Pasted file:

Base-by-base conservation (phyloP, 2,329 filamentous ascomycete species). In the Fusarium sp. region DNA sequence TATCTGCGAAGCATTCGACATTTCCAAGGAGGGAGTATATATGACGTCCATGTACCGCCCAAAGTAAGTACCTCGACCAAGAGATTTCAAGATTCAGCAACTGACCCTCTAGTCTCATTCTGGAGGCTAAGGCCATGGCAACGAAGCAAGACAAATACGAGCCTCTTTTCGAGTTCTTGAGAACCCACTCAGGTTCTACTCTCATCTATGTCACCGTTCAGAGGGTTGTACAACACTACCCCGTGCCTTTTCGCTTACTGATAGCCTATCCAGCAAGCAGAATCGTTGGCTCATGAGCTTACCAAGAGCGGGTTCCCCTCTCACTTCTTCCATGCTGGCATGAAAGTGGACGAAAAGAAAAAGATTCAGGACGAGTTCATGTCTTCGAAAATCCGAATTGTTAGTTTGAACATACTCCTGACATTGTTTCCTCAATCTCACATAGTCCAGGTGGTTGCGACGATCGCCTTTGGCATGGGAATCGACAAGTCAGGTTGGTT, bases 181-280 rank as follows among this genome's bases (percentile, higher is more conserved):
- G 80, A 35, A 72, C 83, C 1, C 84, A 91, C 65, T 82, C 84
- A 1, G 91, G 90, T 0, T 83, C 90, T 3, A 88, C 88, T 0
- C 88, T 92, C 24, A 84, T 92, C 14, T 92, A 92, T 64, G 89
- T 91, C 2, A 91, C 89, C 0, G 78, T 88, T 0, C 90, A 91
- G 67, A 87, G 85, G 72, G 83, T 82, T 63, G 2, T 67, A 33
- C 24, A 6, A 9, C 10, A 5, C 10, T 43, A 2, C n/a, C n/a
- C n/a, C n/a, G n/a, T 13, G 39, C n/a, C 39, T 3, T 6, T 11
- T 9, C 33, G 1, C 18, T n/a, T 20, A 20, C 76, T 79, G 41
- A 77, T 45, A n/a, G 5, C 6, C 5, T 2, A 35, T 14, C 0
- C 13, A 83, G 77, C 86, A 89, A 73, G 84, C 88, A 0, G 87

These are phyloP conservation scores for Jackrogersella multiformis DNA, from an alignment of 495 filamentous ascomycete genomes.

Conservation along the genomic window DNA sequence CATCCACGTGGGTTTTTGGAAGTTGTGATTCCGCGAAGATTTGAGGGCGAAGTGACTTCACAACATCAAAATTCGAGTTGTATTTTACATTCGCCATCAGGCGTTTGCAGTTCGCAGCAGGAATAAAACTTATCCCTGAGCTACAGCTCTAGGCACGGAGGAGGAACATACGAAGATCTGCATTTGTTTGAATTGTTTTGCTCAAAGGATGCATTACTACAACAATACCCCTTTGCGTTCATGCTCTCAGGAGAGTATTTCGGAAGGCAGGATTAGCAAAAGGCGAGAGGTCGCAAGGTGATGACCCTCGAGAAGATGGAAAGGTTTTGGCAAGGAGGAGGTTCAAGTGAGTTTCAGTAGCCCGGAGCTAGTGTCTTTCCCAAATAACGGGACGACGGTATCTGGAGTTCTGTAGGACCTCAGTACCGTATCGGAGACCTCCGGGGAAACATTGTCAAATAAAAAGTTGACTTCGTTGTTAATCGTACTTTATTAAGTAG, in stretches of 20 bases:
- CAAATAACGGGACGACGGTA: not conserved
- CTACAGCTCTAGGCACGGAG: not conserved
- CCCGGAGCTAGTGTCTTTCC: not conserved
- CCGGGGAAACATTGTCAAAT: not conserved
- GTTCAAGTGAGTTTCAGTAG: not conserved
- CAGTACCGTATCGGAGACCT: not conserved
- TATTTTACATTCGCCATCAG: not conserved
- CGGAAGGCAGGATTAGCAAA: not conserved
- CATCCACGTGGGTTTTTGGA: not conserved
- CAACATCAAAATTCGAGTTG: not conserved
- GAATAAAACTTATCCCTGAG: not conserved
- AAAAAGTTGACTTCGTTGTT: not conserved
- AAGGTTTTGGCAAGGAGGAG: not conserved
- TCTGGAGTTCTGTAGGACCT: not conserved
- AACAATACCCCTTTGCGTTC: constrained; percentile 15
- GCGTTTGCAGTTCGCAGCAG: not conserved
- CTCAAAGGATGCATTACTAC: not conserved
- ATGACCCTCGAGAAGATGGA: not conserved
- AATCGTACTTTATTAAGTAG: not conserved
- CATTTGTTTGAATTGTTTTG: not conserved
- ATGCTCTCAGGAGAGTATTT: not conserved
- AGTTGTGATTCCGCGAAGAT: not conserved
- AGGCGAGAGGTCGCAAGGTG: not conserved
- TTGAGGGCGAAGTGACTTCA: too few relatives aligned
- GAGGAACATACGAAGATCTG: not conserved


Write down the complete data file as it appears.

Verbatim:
Base-by-base conservation (phyloP, 2,329 filamentous ascomycete species). In the Fusarium sp. region DNA sequence TATCTGCGAAGCATTCGACATTTCCAAGGAGGGAGTATATATGACGTCCATGTACCGCCCAAAGTAAGTACCTCGACCAAGAGATTTCAAGATTCAGCAACTGACCCTCTAGTCTCATTCTGGAGGCTAAGGCCATGGCAACGAAGCAAGACAAATACGAGCCTCTTTTCGAGTTCTTGAGAACCCACTCAGGTTCTACTCTCATCTATGTCACCGTTCAGAGGGTTGTACAACACTACCCCGTGCCTTTTCGCTTACTGATAGCCTATCCAGCAAGCAGAATCGTTGGCTCATGAGCTTACCAAGAGCGGGTTCCCCTCTCACTTCTTCCATGCTGGCATGAAAGTGGACGAAAAGAAAAAGATTCAGGACGAGTTCATGTCTTCGAAAATCCGAATTGTTAGTTTGAACATACTCCTGACATTGTTTCCTCAATCTCACATAGTCCAGGTGGTTGCGACGATCGCCTTTGGCATGGGAATCGACAAGTCAGGTTGGTT, bases 181-280 rank as follows among this genome's bases (percentile, higher is more conserved):
- G 80, A 35, A 72, C 83, C 1, C 84, A 91, C 65, T 82, C 84
- A 1, G 91, G 90, T 0, T 83, C 90, T 3, A 88, C 88, T 0
- C 88, T 92, C 24, A 84, T 92, C 14, T 92, A 92, T 64, G 89
- T 91, C 2, A 91, C 89, C 0, G 78, T 88, T 0, C 90, A 91
- G 67, A 87, G 85, G 72, G 83, T 82, T 63, G 2, T 67, A 33
- C 24, A 6, A 9, C 10, A 5, C 10, T 43, A 2, C n/a, C n/a
- C n/a, C n/a, G n/a, T 13, G 39, C n/a, C 39, T 3, T 6, T 11
- T 9, C 33, G 1, C 18, T n/a, T 20, A 20, C 76, T 79, G 41
- A 77, T 45, A n/a, G 5, C 6, C 5, T 2, A 35, T 14, C 0
- C 13, A 83, G 77, C 86, A 89, A 73, G 84, C 88, A 0, G 87

These are phyloP conservation scores for Jackrogersella multiformis DNA, from an alignment of 495 filamentous ascomycete genomes.

Conservation along the genomic window DNA sequence CATCCACGTGGGTTTTTGGAAGTTGTGATTCCGCGAAGATTTGAGGGCGAAGTGACTTCACAACATCAAAATTCGAGTTGTATTTTACATTCGCCATCAGGCGTTTGCAGTTCGCAGCAGGAATAAAACTTATCCCTGAGCTACAGCTCTAGGCACGGAGGAGGAACATACGAAGATCTGCATTTGTTTGAATTGTTTTGCTCAAAGGATGCATTACTACAACAATACCCCTTTGCGTTCATGCTCTCAGGAGAGTATTTCGGAAGGCAGGATTAGCAAAAGGCGAGAGGTCGCAAGGTGATGACCCTCGAGAAGATGGAAAGGTTTTGGCAAGGAGGAGGTTCAAGTGAGTTTCAGTAGCCCGGAGCTAGTGTCTTTCCCAAATAACGGGACGACGGTATCTGGAGTTCTGTAGGACCTCAGTACCGTATCGGAGACCTCCGGGGAAACATTGTCAAATAAAAAGTTGACTTCGTTGTTAATCGTACTTTATTAAGTAG, in stretches of 20 bases:
- CAAATAACGGGACGACGGTA: not conserved
- CTACAGCTCTAGGCACGGAG: not conserved
- CCCGGAGCTAGTGTCTTTCC: not conserved
- CCGGGGAAACATTGTCAAAT: not conserved
- GTTCAAGTGAGTTTCAGTAG: not conserved
- CAGTACCGTATCGGAGACCT: not conserved
- TATTTTACATTCGCCATCAG: not conserved
- CGGAAGGCAGGATTAGCAAA: not conserved
- CATCCACGTGGGTTTTTGGA: not conserved
- CAACATCAAAATTCGAGTTG: not conserved
- GAATAAAACTTATCCCTGAG: not conserved
- AAAAAGTTGACTTCGTTGTT: not conserved
- AAGGTTTTGGCAAGGAGGAG: not conserved
- TCTGGAGTTCTGTAGGACCT: not conserved
- AACAATACCCCTTTGCGTTC: constrained; percentile 15
- GCGTTTGCAGTTCGCAGCAG: not conserved
- CTCAAAGGATGCATTACTAC: not conserved
- ATGACCCTCGAGAAGATGGA: not conserved
- AATCGTACTTTATTAAGTAG: not conserved
- CATTTGTTTGAATTGTTTTG: not conserved
- ATGCTCTCAGGAGAGTATTT: not conserved
- AGTTGTGATTCCGCGAAGAT: not conserved
- AGGCGAGAGGTCGCAAGGTG: not conserved
- TTGAGGGCGAAGTGACTTCA: too few relatives aligned
- GAGGAACATACGAAGATCTG: not conserved